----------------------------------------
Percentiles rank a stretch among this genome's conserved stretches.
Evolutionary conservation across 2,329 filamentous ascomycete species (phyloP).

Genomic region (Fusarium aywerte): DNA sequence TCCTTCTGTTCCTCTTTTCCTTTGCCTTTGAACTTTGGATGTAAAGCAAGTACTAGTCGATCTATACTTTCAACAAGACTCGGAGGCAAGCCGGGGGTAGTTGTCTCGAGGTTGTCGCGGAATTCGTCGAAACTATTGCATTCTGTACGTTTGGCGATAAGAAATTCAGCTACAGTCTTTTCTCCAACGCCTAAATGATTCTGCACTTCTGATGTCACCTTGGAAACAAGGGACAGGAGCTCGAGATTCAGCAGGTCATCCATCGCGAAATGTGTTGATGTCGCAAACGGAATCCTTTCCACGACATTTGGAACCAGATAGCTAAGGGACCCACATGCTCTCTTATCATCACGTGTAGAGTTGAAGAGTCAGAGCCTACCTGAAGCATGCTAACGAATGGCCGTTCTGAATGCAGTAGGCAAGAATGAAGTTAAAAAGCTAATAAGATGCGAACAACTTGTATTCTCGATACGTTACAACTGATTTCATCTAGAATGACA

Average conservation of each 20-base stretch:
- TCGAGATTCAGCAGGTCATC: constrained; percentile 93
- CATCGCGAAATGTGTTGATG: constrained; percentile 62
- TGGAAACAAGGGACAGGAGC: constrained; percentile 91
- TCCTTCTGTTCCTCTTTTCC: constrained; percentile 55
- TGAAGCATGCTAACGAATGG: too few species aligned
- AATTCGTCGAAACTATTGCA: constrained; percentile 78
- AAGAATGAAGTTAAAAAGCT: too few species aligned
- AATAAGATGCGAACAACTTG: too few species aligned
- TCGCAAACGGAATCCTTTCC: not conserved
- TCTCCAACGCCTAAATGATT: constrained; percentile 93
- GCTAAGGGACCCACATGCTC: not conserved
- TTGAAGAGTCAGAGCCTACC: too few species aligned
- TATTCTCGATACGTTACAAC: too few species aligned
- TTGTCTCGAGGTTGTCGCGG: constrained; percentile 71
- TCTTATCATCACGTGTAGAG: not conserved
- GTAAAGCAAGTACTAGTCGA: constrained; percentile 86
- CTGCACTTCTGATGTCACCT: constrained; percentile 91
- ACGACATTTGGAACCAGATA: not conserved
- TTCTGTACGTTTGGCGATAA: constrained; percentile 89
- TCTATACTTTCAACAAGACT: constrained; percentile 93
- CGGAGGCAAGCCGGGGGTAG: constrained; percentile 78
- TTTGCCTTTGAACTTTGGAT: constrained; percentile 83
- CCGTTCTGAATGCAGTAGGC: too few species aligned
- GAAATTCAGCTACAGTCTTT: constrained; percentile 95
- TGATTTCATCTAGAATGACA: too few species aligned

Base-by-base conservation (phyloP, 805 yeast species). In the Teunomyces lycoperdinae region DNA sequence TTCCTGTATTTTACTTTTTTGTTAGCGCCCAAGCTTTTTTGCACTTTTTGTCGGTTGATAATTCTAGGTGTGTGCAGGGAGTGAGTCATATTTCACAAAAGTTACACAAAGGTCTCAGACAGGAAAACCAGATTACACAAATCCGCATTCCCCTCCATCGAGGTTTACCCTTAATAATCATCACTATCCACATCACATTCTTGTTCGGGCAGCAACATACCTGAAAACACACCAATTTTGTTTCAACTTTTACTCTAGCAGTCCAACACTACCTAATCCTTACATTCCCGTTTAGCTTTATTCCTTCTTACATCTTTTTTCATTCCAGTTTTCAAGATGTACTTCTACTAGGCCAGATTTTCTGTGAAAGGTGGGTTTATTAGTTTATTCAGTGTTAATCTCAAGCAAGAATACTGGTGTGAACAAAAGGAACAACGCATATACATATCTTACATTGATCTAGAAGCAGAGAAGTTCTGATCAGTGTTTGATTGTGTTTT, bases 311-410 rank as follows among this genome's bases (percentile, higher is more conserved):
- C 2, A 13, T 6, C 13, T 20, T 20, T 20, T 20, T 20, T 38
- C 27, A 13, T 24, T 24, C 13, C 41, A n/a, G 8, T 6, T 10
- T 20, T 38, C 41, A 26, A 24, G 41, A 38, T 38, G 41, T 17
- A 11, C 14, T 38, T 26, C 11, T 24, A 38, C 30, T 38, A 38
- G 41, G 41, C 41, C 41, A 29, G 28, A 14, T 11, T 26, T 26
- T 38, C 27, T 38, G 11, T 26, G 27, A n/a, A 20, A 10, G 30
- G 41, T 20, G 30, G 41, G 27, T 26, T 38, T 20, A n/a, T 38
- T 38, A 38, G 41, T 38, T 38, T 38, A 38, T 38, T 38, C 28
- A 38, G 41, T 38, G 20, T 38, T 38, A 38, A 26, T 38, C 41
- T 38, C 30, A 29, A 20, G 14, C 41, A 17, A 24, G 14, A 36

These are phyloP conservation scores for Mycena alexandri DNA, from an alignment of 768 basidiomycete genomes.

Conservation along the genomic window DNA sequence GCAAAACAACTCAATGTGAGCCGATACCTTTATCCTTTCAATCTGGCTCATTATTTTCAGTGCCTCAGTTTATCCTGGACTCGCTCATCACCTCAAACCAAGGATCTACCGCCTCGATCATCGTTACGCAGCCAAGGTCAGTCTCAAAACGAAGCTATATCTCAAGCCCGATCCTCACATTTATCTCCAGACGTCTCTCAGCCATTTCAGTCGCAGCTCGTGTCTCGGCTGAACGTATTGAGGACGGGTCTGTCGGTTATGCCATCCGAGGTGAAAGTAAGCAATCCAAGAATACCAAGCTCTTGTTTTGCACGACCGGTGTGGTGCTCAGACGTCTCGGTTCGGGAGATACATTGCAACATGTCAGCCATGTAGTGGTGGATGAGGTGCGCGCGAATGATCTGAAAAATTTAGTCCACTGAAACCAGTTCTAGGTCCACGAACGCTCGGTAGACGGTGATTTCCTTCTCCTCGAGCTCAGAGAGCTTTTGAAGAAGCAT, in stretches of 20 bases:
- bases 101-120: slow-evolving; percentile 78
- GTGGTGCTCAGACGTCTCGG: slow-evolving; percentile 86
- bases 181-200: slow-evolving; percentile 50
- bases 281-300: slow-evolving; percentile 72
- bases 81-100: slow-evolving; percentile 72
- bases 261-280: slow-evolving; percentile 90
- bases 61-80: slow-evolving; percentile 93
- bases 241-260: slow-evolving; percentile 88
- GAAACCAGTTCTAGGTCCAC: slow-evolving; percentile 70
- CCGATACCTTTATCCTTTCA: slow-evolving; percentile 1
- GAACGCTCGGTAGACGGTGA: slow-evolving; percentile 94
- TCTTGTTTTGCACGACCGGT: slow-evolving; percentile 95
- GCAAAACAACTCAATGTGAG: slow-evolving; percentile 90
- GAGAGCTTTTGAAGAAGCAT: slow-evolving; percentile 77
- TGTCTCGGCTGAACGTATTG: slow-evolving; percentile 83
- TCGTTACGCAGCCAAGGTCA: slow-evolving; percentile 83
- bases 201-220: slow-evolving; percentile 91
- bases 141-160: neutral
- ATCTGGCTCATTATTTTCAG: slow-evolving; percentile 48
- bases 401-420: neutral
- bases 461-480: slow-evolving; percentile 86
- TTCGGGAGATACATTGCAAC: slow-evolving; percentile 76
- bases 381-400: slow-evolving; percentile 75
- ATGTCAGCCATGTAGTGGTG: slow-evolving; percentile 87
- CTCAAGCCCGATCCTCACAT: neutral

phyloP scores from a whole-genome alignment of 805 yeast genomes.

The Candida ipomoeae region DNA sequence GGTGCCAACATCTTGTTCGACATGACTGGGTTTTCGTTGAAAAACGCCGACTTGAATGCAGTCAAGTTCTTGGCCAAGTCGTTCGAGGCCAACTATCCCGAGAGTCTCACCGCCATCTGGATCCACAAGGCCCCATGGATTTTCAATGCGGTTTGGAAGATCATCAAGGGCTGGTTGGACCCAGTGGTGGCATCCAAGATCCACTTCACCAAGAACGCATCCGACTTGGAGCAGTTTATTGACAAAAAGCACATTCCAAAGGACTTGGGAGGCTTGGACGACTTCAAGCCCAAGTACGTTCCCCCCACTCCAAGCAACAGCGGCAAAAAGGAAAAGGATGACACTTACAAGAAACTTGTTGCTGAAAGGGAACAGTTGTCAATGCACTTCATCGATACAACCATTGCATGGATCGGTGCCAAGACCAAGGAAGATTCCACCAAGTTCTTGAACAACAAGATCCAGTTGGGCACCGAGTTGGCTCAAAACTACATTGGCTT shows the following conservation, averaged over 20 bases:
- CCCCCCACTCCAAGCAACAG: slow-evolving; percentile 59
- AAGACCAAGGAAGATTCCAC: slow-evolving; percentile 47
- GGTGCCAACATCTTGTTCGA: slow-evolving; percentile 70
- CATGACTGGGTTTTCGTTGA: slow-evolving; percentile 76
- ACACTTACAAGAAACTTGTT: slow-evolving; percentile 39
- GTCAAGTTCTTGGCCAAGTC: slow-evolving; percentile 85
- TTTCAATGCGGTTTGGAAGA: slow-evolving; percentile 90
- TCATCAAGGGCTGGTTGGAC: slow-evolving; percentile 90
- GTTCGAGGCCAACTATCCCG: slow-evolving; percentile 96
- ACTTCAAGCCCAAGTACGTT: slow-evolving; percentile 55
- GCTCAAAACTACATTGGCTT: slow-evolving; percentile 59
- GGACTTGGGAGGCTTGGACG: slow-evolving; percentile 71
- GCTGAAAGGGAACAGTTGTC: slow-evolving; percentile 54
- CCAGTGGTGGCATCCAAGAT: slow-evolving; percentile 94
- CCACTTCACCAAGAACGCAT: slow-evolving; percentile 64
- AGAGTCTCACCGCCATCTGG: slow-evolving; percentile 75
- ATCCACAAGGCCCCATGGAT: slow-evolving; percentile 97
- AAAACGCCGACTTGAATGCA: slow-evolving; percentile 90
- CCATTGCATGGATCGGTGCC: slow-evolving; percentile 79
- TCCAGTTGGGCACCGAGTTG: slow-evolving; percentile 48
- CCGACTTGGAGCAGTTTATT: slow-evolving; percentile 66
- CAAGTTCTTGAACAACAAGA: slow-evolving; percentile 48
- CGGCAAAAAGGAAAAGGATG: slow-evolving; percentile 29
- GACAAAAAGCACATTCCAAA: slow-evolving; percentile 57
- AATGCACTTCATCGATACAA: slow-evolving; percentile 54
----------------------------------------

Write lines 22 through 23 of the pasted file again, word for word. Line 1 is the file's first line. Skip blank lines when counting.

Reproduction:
- ACGACATTTGGAACCAGATA: not conserved
- TTCTGTACGTTTGGCGATAA: constrained; percentile 89